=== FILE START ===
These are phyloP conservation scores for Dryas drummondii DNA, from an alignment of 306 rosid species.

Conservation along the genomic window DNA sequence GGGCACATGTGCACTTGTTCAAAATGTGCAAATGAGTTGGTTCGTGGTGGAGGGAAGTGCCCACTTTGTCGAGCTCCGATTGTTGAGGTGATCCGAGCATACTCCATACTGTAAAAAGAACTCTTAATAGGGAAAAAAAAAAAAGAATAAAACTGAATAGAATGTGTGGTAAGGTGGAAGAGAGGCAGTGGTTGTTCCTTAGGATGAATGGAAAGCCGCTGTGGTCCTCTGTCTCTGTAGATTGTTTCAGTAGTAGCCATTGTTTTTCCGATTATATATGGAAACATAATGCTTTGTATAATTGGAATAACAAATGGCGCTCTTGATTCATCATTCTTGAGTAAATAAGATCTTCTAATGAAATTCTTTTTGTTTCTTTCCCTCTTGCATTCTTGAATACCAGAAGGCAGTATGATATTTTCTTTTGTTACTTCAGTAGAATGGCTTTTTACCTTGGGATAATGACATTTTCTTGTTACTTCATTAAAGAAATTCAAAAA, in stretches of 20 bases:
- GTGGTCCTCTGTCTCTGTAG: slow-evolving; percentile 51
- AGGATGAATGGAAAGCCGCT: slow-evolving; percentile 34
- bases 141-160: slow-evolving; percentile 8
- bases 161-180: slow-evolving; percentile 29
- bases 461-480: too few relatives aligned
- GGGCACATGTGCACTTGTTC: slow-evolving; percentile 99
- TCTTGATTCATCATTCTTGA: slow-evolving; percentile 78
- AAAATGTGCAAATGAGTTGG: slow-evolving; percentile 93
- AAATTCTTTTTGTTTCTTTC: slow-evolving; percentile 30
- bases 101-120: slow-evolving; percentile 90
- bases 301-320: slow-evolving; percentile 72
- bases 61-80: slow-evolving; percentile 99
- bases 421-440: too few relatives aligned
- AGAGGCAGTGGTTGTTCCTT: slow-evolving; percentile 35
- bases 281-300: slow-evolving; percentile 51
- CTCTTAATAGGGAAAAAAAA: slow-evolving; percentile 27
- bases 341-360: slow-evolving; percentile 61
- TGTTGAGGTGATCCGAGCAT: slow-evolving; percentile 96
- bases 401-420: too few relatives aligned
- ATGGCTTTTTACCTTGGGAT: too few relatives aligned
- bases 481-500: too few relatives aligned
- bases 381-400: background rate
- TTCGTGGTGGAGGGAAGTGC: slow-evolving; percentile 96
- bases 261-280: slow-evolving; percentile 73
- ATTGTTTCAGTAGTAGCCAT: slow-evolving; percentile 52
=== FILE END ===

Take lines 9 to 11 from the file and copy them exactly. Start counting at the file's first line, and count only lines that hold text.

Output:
- TCTTGATTCATCATTCTTGA: slow-evolving; percentile 78
- AAAATGTGCAAATGAGTTGG: slow-evolving; percentile 93
- AAATTCTTTTTGTTTCTTTC: slow-evolving; percentile 30